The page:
Journal Title (Medline/Pubmed accepted abbreviation): Med. Sci. Sports Exerc.
Page number: 1635-1642
Background: Protein ingestion after exercise has consistently shown to increase muscle protein synthesis. There is some evidence that protein before/during exercise is beneficial during resistance exercise, since protein synthesis can occur in between sets, but it is not certain if this benefit applies to endurance exercise.
Hypothesis: Protein ingestion during endurance exercise will decrease protein breakdown during exercise and enhance recovery after exercise.
Subjects: Eight healthy men who exercise at least 3 times per week, age 22.6 ± 0.8 y
Experimental design: randomized, counterbalanced, cross-over
Protocol : Alumni from a midwestern university were asked to complete a questionnaire regarding social demographics, current exercise frequency, current dietary patterns, and cognitive health.
Treatments : CHO: a carbohydrate beverage (90 g/L glucose) or CHO+PRO: a carbohydrate + protein beverage (90 g/L glucose + 30 g/L whey protein).
Protocol :Subjects were first evaluated for VO2max and Wmax on a stationary bicycle. They reported to the laboratory for 2 testing days, for the 2 experimental beverages, separated by 1-2 wks. Each testing session was divided into rest (2 hrs), exercise (3 hrs), and recovery (3 hrs) periods. First, intravenous catheters were inserted into the femoral artery and vein (leg) and in the antecubital vein (arm). Then, a primed, constant infusion of isotopically labeled phenylalanine was started. This phenylalanine functions equivalently to the unlabeled phenylalanine, but it can be distinguished from the commonly occurring amino acid. The isotopes were allowed 2 hrs to equilibrate (rest period). When the exercise session began, they consumed 5 mL/kg body weight of the test beverage (399 ± 20 mL). The subjects cycled for 3 hrs at 55% of their previously determined Wmax (60 ± 1% VO 2max). They consumed 2.5 mL/kg of the test beverage every 30 min through the exercise and the recovery (3 hrs) stages. Femoral arterial and venous blood samples were acquired at 90, 105, and 120 min after the start of the infusion and every 30 min during exercise and recovery. After each of the rest, exercise, and recovery periods, a muscle biopsy was taken from the vastus lateralis to assess rates of fractional protein synthesis (FSR, incorporation of the labeled phenylalanine into muscle tissue).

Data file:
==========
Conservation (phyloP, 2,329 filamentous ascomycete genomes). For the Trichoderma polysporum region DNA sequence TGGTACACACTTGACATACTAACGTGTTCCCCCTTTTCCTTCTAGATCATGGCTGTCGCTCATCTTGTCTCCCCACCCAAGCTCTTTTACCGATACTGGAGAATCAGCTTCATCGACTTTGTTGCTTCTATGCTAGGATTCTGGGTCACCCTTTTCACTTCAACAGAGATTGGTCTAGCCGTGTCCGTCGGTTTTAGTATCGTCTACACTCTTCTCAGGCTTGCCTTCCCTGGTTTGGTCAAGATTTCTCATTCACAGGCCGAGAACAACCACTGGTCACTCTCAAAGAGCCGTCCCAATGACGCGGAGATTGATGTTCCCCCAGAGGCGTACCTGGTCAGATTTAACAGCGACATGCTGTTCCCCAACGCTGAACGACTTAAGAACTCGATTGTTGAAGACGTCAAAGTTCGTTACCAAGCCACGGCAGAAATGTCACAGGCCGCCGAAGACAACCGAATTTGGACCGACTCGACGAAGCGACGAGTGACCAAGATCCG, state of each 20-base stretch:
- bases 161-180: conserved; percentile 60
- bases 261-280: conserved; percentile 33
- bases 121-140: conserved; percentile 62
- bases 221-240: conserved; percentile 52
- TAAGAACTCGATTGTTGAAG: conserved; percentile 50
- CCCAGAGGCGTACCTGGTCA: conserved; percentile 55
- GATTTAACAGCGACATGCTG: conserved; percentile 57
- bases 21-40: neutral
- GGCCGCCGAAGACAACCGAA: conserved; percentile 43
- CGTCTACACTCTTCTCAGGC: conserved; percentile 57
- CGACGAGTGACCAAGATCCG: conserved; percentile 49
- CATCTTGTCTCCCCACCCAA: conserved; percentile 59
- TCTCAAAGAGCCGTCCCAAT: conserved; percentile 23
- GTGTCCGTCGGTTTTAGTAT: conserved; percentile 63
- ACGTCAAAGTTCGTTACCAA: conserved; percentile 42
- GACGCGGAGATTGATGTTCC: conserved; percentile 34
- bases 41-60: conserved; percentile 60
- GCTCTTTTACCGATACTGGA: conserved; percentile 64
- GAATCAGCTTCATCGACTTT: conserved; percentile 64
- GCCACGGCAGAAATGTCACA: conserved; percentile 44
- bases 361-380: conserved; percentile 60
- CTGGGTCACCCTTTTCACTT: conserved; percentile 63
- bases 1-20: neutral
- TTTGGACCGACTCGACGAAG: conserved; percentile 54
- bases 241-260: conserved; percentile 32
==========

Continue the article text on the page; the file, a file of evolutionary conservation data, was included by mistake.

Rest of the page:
The continuous usage of the vastus lateralis muscles during endurance exercise does not allow for protein synthesis during exercise. However, protein supplementation is extremely helpful in recovery. Protein does not appear to be detrimental to exercise performance, however, so it may be of some advantage to consume protein during exercise so that it is already in the blood stream after exercise and can be utilized as soon as the exercise terminates. The findings of this study agree well with multiple other studies showing the benefits of carbohydrate and protein feeding during the postexercise period for muscle recovery.